It’s All About the Adjectives

You want adjectives? I’ve got adjectives–plenty, more than I can use. But you know me–I’m going to give it my best shot. But before I do, let me say this: I’m not trying to be glib or facetious. This is me at my most sincere.

imageThe 1st adjective is transcendent. It means “going beyond ordinary limits; surpassing; exceeding; superior or supreme.” Here’s an example: Jake Peavy’s pitching performance in Saturday night’s GIANTS game was nothing short of transcendent. He was brilliant. When he was on the mound the game moved along at a fast clip. He knew what he needed to do and he got right to it. Come with me to the gutter and I’ll bring it down to street level for you–the guy did not dick around. He took a no-hitter into the 8th. When he surrendered the ball and left the mound he tipped his cap to the fans. I say we return the favor–hats off to you, Jake Peavy. Not only that, but Peavy made a little history of his own Saturday night by earning his 2000th career strike-out when he struck out the Brewers’ lead-off hitter in the 2nd inning.

imageThe next adjective is spectacular. It means “marked by or given to an impressive, large-scale display; dramatically daring or thrilling.” For example: Brandon Crawford’s dive for the ball and glove-shovel toss to Panik in the 7th was absolutely spectacular. A play that is destined for the highlight reels. But more importantly, it initiated a double play and kept the no-hitter intact. It wasn’t the first time he made a play that saved the no-hitter. In the 5th he picked up a grounder at the edge of the outfield grass, made the extremely long throw to 1st–in time–to get the runner out. Pablo did the same from deep 3rd in the 8th–the last out before the Brewers finally got a hit–prompting Krukow to say: “this has been a clinic in defense tonight.” The throws by Crawford in the 5th and by Pablo in the 8th are more fittingly described by a different adjective: incredible. Incredible is defined as “so extraordinary as to seem impossible” and the throws by Crawford in the 5th and Sandoval in the 8th were just that: seemingly impossible. By the way–Michael Morse looked liked Willie “Stretch” McCovey himself as he reached out to catch the long throws tossed his way–he used every inch of his 6 feet 5 inches to keep his foot on the bag and put his glove on the ball. He was superb–an adjective that is defined as “admirably fine or excellent; extremely  good.”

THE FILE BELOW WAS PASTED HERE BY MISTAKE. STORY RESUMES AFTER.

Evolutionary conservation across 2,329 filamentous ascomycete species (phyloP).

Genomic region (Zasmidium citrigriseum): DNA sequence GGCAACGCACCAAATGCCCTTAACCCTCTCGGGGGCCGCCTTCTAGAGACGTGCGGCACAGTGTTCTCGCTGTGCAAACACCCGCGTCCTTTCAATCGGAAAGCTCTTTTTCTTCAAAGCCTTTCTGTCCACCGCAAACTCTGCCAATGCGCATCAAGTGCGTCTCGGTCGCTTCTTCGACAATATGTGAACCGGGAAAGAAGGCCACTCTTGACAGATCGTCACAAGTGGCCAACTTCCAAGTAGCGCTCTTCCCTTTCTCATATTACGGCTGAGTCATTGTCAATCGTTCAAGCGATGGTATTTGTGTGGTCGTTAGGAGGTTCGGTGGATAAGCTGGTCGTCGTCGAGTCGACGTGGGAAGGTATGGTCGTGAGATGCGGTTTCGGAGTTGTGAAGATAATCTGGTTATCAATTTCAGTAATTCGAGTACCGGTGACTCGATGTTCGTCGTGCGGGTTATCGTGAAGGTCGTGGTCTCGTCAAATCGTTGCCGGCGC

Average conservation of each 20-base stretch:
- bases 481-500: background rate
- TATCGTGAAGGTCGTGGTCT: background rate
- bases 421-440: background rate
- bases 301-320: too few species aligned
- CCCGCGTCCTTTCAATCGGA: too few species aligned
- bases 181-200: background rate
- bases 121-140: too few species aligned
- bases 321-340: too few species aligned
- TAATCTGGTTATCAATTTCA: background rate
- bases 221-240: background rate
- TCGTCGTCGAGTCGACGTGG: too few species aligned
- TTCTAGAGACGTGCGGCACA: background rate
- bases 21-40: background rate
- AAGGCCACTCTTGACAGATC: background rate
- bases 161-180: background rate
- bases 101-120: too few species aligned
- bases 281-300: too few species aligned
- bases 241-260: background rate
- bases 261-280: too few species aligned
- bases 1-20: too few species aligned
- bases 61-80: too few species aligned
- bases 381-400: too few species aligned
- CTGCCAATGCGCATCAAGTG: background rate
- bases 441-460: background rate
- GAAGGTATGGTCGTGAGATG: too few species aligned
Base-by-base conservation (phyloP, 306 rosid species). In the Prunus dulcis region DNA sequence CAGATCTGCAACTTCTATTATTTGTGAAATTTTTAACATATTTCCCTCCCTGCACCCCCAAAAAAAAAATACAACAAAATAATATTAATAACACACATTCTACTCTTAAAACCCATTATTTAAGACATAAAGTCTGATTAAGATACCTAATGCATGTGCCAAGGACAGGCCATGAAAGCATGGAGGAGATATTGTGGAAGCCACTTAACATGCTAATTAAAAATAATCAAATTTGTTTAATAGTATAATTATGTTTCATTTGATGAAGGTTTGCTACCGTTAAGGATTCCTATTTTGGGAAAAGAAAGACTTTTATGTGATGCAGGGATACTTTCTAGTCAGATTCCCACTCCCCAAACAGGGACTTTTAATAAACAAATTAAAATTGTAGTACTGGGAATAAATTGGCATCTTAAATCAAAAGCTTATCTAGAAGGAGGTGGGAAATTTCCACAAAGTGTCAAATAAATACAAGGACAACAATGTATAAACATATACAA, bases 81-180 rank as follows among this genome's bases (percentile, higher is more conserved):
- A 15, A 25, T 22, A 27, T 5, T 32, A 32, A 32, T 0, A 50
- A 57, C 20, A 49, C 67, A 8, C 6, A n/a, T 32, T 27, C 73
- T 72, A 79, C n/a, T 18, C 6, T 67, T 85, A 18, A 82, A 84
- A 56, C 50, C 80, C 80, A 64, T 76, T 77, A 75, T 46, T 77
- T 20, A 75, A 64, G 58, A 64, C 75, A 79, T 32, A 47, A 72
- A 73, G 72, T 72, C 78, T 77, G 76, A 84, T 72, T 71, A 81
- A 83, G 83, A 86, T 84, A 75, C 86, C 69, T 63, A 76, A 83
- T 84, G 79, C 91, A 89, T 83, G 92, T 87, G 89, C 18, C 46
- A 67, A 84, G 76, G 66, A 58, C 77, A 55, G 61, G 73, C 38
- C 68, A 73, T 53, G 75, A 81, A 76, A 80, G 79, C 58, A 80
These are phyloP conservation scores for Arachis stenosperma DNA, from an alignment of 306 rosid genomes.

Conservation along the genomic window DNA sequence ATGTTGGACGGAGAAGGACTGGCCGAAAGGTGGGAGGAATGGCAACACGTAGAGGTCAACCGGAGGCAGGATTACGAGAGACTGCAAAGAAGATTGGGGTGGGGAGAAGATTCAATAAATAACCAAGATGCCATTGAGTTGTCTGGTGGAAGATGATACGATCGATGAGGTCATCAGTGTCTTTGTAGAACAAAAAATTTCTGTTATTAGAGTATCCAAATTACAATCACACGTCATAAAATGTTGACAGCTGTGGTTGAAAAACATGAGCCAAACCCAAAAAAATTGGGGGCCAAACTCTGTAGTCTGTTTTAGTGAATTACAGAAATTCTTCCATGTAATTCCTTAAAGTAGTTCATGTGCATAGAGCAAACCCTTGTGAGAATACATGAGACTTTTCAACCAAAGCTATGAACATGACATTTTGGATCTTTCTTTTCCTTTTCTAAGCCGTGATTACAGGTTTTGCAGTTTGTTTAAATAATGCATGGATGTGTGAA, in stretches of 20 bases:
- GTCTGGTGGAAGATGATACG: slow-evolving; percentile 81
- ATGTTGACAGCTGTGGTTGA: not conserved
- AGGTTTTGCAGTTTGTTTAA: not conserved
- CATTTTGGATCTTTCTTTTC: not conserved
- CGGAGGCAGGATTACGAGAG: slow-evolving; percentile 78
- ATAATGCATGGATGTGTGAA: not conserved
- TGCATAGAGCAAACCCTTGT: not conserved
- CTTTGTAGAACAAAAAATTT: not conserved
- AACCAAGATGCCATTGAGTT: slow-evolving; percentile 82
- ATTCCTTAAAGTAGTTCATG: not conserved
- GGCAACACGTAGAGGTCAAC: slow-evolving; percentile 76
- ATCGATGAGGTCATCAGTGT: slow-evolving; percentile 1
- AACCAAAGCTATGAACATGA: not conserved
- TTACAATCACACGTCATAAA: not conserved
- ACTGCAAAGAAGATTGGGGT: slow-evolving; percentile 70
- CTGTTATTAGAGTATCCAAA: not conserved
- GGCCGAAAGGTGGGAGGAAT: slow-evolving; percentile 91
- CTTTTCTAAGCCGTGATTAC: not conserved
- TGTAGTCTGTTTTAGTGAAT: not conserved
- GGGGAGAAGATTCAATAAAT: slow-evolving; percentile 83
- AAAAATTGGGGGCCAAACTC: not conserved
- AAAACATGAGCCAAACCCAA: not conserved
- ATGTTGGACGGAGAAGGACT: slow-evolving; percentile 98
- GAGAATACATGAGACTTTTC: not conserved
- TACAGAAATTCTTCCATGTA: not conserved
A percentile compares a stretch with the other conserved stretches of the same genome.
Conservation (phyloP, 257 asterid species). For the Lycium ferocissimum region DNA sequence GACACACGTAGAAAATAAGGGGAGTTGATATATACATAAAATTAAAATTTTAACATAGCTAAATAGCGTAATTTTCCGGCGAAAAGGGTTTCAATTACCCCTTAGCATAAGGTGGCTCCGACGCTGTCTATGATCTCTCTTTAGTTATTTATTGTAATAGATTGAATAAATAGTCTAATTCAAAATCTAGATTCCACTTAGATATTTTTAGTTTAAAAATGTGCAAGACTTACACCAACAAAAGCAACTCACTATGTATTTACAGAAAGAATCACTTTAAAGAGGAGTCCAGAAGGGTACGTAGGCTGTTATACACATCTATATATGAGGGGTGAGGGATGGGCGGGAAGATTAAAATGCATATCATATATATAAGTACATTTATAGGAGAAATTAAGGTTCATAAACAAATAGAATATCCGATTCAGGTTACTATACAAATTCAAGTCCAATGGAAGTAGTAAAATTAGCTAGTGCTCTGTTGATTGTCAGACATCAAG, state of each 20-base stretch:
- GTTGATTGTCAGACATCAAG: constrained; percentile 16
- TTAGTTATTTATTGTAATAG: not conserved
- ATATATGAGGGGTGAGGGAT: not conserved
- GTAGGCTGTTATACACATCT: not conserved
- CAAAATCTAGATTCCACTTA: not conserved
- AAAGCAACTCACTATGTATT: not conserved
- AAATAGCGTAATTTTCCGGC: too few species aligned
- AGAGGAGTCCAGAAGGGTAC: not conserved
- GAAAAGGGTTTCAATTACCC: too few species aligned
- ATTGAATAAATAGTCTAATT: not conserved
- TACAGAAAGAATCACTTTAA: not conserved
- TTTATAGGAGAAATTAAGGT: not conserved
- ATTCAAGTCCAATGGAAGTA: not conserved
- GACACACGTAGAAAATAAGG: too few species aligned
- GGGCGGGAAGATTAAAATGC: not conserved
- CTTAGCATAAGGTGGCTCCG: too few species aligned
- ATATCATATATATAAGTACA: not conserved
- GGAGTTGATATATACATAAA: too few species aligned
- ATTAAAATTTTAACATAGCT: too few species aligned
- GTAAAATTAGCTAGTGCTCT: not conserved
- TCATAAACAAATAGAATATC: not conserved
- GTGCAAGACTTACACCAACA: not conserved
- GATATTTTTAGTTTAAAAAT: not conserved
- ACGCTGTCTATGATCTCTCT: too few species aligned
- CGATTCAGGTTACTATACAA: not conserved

08.30.panda.penceThe Offense

Just in case you were wondering–the GIANTS did score some runs. Pablo led-off the 4th with a base hit and Pence followed with another base hit. Morse came to the plate and in true Morse fashion–smacked the ball high and hard out to the big part of the yard–for a 2-run scoring double.  Blanco followed with a SAC fly moving Morse to 3rd. Crawford came to the plate and delivered a base hit down the right field line scoring Morse. After 4 the score was:

GIANTS 3, Brewers 0 The Brewers scored 1 run in the 9th. The GIANTS didn’t score another run. Considering the amazing pitching and defense it really wasn’t necessary–it would have been welcome, but not essential–after all, a win is a win is a win. Whether the score is 13-2 or 3-1. The final score was:

GIANTS 3, Brewers 1

imageSpeaking of 13-2 wins, Kandy–a Gamer Babe from Lodi–and her husband went to the GIANTS game Friday night and watched the GIANTS amass all those runs. She told me that the couples who were sitting in their section had an agreement every time the GIANTS scored a run the couples would kiss–some made it on the kiss cam–apparently the GIANTS weren’t the only ones who scored big on Friday. She said the weather was great and that the “crabby sandwich and clam chowder in the bread bowl and the margaritas were superb as always!” There’s only a few weeks left–it’s time to get to the yard!

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